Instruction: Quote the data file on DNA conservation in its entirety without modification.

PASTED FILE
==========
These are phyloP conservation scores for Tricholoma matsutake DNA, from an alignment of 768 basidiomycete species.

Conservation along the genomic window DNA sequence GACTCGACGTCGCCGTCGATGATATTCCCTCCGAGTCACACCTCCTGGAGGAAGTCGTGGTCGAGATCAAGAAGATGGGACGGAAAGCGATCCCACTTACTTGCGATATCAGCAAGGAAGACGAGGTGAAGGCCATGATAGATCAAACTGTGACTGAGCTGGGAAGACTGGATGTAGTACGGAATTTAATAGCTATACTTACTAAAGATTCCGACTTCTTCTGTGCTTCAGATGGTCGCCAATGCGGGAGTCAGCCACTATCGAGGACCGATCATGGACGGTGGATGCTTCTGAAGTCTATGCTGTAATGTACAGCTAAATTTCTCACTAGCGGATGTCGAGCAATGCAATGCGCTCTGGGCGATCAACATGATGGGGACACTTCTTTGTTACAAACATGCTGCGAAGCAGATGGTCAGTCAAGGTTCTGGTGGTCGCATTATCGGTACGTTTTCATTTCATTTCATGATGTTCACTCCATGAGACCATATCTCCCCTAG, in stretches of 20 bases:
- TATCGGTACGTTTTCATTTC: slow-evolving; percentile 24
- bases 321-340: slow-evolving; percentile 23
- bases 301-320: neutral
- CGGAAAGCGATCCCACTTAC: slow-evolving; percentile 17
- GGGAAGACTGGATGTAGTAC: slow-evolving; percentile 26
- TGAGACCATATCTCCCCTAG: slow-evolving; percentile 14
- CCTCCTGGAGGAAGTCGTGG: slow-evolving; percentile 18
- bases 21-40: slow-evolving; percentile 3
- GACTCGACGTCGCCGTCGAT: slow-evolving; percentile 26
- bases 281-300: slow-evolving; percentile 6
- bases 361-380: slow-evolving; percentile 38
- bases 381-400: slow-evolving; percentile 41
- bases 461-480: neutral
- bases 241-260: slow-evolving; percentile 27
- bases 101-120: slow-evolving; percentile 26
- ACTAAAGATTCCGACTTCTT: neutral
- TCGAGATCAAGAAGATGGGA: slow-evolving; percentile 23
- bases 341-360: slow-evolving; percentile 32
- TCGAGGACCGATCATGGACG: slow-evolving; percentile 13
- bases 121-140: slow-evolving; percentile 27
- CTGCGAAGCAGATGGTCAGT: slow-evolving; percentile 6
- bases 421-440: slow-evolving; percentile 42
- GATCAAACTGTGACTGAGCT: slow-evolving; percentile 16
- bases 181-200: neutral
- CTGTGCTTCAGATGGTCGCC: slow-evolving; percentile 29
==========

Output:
These are phyloP conservation scores for Tricholoma matsutake DNA, from an alignment of 768 basidiomycete species.

Conservation along the genomic window DNA sequence GACTCGACGTCGCCGTCGATGATATTCCCTCCGAGTCACACCTCCTGGAGGAAGTCGTGGTCGAGATCAAGAAGATGGGACGGAAAGCGATCCCACTTACTTGCGATATCAGCAAGGAAGACGAGGTGAAGGCCATGATAGATCAAACTGTGACTGAGCTGGGAAGACTGGATGTAGTACGGAATTTAATAGCTATACTTACTAAAGATTCCGACTTCTTCTGTGCTTCAGATGGTCGCCAATGCGGGAGTCAGCCACTATCGAGGACCGATCATGGACGGTGGATGCTTCTGAAGTCTATGCTGTAATGTACAGCTAAATTTCTCACTAGCGGATGTCGAGCAATGCAATGCGCTCTGGGCGATCAACATGATGGGGACACTTCTTTGTTACAAACATGCTGCGAAGCAGATGGTCAGTCAAGGTTCTGGTGGTCGCATTATCGGTACGTTTTCATTTCATTTCATGATGTTCACTCCATGAGACCATATCTCCCCTAG, in stretches of 20 bases:
- TATCGGTACGTTTTCATTTC: slow-evolving; percentile 24
- bases 321-340: slow-evolving; percentile 23
- bases 301-320: neutral
- CGGAAAGCGATCCCACTTAC: slow-evolving; percentile 17
- GGGAAGACTGGATGTAGTAC: slow-evolving; percentile 26
- TGAGACCATATCTCCCCTAG: slow-evolving; percentile 14
- CCTCCTGGAGGAAGTCGTGG: slow-evolving; percentile 18
- bases 21-40: slow-evolving; percentile 3
- GACTCGACGTCGCCGTCGAT: slow-evolving; percentile 26
- bases 281-300: slow-evolving; percentile 6
- bases 361-380: slow-evolving; percentile 38
- bases 381-400: slow-evolving; percentile 41
- bases 461-480: neutral
- bases 241-260: slow-evolving; percentile 27
- bases 101-120: slow-evolving; percentile 26
- ACTAAAGATTCCGACTTCTT: neutral
- TCGAGATCAAGAAGATGGGA: slow-evolving; percentile 23
- bases 341-360: slow-evolving; percentile 32
- TCGAGGACCGATCATGGACG: slow-evolving; percentile 13
- bases 121-140: slow-evolving; percentile 27
- CTGCGAAGCAGATGGTCAGT: slow-evolving; percentile 6
- bases 421-440: slow-evolving; percentile 42
- GATCAAACTGTGACTGAGCT: slow-evolving; percentile 16
- bases 181-200: neutral
- CTGTGCTTCAGATGGTCGCC: slow-evolving; percentile 29